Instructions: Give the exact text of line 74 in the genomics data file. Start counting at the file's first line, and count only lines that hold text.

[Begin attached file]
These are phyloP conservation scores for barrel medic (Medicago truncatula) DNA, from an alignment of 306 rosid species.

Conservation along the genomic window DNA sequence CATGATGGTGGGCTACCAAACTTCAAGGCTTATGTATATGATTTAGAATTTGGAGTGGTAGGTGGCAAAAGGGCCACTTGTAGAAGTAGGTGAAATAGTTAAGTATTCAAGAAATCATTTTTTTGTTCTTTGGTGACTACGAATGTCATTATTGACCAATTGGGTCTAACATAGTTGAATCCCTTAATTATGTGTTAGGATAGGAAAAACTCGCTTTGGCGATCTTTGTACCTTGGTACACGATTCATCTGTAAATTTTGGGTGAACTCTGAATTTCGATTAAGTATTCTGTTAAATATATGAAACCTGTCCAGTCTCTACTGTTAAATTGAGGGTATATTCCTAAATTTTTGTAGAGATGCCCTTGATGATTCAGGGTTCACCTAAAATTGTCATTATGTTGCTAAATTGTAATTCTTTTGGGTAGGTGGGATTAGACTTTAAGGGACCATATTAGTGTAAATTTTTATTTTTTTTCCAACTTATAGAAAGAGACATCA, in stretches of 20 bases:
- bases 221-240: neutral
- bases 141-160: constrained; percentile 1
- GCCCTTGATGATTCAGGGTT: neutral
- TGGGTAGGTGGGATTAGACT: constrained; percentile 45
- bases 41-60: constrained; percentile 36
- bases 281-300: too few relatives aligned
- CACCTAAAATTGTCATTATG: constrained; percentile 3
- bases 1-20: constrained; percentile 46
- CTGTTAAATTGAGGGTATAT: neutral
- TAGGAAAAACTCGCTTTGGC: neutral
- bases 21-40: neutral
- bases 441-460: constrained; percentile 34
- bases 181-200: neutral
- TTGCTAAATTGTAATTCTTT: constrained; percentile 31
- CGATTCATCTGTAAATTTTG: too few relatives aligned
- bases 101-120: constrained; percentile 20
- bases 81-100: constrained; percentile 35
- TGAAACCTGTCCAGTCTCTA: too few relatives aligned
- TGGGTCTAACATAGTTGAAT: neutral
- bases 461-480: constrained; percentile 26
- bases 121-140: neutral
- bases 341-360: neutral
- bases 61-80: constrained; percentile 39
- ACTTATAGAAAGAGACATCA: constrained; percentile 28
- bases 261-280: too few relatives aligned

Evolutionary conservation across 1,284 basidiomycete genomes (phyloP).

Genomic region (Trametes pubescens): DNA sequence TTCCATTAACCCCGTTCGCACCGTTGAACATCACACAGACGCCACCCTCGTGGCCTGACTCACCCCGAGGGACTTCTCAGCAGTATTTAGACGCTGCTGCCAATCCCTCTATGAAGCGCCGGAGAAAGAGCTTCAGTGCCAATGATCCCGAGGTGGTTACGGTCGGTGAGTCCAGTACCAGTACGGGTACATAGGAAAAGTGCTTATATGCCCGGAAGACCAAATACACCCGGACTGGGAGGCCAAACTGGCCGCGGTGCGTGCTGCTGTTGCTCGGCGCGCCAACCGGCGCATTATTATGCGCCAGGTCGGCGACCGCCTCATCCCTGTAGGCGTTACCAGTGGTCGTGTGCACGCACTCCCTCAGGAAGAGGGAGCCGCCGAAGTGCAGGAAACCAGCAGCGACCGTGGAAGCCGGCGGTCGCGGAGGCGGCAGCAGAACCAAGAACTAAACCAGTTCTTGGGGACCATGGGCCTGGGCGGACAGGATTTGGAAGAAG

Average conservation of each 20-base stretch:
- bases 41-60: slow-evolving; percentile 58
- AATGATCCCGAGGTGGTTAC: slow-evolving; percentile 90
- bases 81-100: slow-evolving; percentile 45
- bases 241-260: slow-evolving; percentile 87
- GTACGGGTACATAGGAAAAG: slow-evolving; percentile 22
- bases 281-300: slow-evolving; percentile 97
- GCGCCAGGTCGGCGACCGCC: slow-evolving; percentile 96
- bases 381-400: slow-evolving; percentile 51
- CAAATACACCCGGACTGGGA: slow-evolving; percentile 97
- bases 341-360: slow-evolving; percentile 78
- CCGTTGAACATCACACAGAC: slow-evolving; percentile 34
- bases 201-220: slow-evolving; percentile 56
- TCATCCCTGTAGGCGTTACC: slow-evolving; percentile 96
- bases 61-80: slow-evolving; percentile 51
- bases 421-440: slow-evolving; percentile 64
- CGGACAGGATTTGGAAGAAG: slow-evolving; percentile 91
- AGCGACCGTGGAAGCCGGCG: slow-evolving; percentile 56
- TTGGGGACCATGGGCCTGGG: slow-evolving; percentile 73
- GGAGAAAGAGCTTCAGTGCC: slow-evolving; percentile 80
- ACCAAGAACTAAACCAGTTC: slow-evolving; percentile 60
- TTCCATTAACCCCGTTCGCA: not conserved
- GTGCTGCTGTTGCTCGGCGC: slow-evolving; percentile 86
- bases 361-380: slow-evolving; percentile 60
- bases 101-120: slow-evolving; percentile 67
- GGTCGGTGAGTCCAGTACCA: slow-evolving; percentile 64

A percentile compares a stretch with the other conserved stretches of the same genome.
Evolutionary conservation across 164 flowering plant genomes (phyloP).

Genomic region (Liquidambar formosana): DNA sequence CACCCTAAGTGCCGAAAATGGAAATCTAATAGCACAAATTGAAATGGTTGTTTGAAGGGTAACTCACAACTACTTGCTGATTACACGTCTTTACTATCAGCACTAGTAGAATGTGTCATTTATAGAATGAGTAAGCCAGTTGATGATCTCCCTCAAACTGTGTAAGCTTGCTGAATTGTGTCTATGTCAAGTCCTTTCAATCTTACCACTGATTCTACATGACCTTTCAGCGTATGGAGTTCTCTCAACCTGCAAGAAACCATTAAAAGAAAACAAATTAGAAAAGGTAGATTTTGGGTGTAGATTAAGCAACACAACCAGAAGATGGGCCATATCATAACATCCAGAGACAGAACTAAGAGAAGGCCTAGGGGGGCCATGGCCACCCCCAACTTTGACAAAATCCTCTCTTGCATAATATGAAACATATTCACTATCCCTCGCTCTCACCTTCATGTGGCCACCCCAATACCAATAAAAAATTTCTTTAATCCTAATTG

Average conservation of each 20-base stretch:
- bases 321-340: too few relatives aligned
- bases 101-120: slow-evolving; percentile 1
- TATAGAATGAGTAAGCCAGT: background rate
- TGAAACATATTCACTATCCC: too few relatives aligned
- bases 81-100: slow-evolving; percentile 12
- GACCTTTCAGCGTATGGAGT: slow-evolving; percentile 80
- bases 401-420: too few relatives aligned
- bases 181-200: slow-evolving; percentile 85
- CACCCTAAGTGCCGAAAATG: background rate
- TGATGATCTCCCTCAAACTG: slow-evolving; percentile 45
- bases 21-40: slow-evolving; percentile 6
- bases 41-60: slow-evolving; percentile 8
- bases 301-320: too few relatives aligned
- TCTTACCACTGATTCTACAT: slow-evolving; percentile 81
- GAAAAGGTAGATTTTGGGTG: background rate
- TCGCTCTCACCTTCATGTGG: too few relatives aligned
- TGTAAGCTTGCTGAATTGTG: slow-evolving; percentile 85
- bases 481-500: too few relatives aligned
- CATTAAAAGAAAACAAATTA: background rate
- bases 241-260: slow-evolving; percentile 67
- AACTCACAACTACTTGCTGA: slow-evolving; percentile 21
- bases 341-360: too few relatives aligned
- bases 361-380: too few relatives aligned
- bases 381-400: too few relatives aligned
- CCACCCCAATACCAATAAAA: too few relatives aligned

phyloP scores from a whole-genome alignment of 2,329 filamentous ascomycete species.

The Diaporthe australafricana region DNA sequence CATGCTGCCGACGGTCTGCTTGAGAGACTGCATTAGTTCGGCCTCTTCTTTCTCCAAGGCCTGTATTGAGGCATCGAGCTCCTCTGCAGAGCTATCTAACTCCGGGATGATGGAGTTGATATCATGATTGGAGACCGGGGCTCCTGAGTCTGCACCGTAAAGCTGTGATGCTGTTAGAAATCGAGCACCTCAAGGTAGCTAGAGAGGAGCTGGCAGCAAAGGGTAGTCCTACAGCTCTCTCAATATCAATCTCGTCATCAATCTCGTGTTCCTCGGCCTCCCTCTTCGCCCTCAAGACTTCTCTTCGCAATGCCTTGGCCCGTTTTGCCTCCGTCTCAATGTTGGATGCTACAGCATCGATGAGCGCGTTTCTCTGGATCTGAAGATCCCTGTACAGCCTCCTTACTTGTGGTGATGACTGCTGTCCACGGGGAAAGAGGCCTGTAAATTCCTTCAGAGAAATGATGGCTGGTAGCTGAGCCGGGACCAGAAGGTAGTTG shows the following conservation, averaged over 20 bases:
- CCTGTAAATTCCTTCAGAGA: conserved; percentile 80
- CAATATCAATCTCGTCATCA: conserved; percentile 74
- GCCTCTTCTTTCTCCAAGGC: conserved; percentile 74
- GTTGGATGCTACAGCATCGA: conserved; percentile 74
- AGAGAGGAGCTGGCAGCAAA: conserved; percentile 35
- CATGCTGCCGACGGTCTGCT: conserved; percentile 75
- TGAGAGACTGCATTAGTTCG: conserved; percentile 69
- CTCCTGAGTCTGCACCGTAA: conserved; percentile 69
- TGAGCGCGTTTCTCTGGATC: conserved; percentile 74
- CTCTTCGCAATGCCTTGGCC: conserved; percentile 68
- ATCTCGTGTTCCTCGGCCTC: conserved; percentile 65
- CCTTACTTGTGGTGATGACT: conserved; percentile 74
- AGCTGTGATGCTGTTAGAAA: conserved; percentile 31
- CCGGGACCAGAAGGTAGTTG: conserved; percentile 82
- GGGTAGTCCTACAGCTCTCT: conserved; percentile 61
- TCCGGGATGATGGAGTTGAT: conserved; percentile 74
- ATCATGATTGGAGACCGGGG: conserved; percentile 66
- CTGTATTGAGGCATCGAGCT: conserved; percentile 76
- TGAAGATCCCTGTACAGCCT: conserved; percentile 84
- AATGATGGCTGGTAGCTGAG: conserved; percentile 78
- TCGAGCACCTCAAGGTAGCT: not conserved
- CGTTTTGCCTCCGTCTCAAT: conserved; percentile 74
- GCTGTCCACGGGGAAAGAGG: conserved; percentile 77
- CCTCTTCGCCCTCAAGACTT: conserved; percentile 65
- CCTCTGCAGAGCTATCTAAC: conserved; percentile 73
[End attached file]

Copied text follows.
- GAAAAGGTAGATTTTGGGTG: background rate